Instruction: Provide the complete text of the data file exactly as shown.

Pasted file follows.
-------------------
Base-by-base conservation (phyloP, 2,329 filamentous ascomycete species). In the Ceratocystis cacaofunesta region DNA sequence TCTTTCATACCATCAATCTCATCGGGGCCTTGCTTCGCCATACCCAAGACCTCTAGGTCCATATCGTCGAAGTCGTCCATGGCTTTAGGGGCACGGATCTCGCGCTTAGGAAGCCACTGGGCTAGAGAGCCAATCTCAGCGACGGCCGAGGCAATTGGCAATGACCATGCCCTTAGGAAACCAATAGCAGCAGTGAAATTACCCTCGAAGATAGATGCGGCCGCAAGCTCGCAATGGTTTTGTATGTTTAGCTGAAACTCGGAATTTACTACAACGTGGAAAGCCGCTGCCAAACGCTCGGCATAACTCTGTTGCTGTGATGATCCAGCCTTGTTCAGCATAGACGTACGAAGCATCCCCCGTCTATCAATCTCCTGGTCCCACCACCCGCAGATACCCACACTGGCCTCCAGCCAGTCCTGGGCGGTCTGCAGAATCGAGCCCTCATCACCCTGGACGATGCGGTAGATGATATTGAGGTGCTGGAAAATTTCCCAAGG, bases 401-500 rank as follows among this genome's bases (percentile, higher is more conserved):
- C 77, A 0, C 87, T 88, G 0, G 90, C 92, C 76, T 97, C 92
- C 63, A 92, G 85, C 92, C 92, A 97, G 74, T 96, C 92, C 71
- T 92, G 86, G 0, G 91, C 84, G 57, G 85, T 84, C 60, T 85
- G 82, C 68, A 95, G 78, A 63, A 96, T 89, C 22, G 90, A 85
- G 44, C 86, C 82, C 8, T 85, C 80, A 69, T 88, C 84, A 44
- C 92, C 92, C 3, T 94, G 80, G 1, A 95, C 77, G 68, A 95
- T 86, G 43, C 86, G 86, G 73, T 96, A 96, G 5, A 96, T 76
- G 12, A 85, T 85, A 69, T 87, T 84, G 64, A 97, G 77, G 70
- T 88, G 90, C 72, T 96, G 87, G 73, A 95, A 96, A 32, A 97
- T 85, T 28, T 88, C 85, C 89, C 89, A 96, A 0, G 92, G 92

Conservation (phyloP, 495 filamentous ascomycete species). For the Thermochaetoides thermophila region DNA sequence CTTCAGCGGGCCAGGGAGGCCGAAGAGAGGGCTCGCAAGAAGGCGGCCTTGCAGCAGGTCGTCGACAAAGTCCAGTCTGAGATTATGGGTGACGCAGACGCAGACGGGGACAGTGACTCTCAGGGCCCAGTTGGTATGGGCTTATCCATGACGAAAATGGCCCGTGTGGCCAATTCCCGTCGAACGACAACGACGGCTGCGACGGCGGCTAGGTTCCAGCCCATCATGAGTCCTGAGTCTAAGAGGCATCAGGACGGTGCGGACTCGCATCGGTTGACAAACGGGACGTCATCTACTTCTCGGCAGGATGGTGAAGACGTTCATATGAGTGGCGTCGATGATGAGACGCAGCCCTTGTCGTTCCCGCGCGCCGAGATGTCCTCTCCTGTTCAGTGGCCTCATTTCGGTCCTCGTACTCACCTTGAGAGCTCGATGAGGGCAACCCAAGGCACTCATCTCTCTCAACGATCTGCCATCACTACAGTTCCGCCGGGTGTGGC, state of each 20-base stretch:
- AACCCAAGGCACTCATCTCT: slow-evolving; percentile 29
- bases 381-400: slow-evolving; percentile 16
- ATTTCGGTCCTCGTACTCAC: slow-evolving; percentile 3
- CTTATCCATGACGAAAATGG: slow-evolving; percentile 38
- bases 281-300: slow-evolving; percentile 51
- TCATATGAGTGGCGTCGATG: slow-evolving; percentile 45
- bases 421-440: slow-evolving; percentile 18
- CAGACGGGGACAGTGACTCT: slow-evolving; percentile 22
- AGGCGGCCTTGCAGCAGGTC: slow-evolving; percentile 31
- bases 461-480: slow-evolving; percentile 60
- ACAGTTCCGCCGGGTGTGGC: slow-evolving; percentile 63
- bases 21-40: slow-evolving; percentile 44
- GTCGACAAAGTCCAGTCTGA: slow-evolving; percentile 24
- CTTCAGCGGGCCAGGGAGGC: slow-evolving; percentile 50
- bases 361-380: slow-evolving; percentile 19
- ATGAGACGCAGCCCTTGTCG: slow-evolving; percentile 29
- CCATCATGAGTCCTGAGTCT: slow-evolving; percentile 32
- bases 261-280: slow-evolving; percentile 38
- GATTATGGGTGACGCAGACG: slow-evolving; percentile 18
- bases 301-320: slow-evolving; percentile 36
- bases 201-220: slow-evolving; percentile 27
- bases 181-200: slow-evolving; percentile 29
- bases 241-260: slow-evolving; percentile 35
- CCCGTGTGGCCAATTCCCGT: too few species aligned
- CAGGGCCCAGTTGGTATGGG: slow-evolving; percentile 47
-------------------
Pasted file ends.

Base-by-base conservation (phyloP, 2,329 filamentous ascomycete species). In the Ceratocystis cacaofunesta region DNA sequence TCTTTCATACCATCAATCTCATCGGGGCCTTGCTTCGCCATACCCAAGACCTCTAGGTCCATATCGTCGAAGTCGTCCATGGCTTTAGGGGCACGGATCTCGCGCTTAGGAAGCCACTGGGCTAGAGAGCCAATCTCAGCGACGGCCGAGGCAATTGGCAATGACCATGCCCTTAGGAAACCAATAGCAGCAGTGAAATTACCCTCGAAGATAGATGCGGCCGCAAGCTCGCAATGGTTTTGTATGTTTAGCTGAAACTCGGAATTTACTACAACGTGGAAAGCCGCTGCCAAACGCTCGGCATAACTCTGTTGCTGTGATGATCCAGCCTTGTTCAGCATAGACGTACGAAGCATCCCCCGTCTATCAATCTCCTGGTCCCACCACCCGCAGATACCCACACTGGCCTCCAGCCAGTCCTGGGCGGTCTGCAGAATCGAGCCCTCATCACCCTGGACGATGCGGTAGATGATATTGAGGTGCTGGAAAATTTCCCAAGG, bases 401-500 rank as follows among this genome's bases (percentile, higher is more conserved):
- C 77, A 0, C 87, T 88, G 0, G 90, C 92, C 76, T 97, C 92
- C 63, A 92, G 85, C 92, C 92, A 97, G 74, T 96, C 92, C 71
- T 92, G 86, G 0, G 91, C 84, G 57, G 85, T 84, C 60, T 85
- G 82, C 68, A 95, G 78, A 63, A 96, T 89, C 22, G 90, A 85
- G 44, C 86, C 82, C 8, T 85, C 80, A 69, T 88, C 84, A 44
- C 92, C 92, C 3, T 94, G 80, G 1, A 95, C 77, G 68, A 95
- T 86, G 43, C 86, G 86, G 73, T 96, A 96, G 5, A 96, T 76
- G 12, A 85, T 85, A 69, T 87, T 84, G 64, A 97, G 77, G 70
- T 88, G 90, C 72, T 96, G 87, G 73, A 95, A 96, A 32, A 97
- T 85, T 28, T 88, C 85, C 89, C 89, A 96, A 0, G 92, G 92

Conservation (phyloP, 495 filamentous ascomycete species). For the Thermochaetoides thermophila region DNA sequence CTTCAGCGGGCCAGGGAGGCCGAAGAGAGGGCTCGCAAGAAGGCGGCCTTGCAGCAGGTCGTCGACAAAGTCCAGTCTGAGATTATGGGTGACGCAGACGCAGACGGGGACAGTGACTCTCAGGGCCCAGTTGGTATGGGCTTATCCATGACGAAAATGGCCCGTGTGGCCAATTCCCGTCGAACGACAACGACGGCTGCGACGGCGGCTAGGTTCCAGCCCATCATGAGTCCTGAGTCTAAGAGGCATCAGGACGGTGCGGACTCGCATCGGTTGACAAACGGGACGTCATCTACTTCTCGGCAGGATGGTGAAGACGTTCATATGAGTGGCGTCGATGATGAGACGCAGCCCTTGTCGTTCCCGCGCGCCGAGATGTCCTCTCCTGTTCAGTGGCCTCATTTCGGTCCTCGTACTCACCTTGAGAGCTCGATGAGGGCAACCCAAGGCACTCATCTCTCTCAACGATCTGCCATCACTACAGTTCCGCCGGGTGTGGC, state of each 20-base stretch:
- AACCCAAGGCACTCATCTCT: slow-evolving; percentile 29
- bases 381-400: slow-evolving; percentile 16
- ATTTCGGTCCTCGTACTCAC: slow-evolving; percentile 3
- CTTATCCATGACGAAAATGG: slow-evolving; percentile 38
- bases 281-300: slow-evolving; percentile 51
- TCATATGAGTGGCGTCGATG: slow-evolving; percentile 45
- bases 421-440: slow-evolving; percentile 18
- CAGACGGGGACAGTGACTCT: slow-evolving; percentile 22
- AGGCGGCCTTGCAGCAGGTC: slow-evolving; percentile 31
- bases 461-480: slow-evolving; percentile 60
- ACAGTTCCGCCGGGTGTGGC: slow-evolving; percentile 63
- bases 21-40: slow-evolving; percentile 44
- GTCGACAAAGTCCAGTCTGA: slow-evolving; percentile 24
- CTTCAGCGGGCCAGGGAGGC: slow-evolving; percentile 50
- bases 361-380: slow-evolving; percentile 19
- ATGAGACGCAGCCCTTGTCG: slow-evolving; percentile 29
- CCATCATGAGTCCTGAGTCT: slow-evolving; percentile 32
- bases 261-280: slow-evolving; percentile 38
- GATTATGGGTGACGCAGACG: slow-evolving; percentile 18
- bases 301-320: slow-evolving; percentile 36
- bases 201-220: slow-evolving; percentile 27
- bases 181-200: slow-evolving; percentile 29
- bases 241-260: slow-evolving; percentile 35
- CCCGTGTGGCCAATTCCCGT: too few species aligned
- CAGGGCCCAGTTGGTATGGG: slow-evolving; percentile 47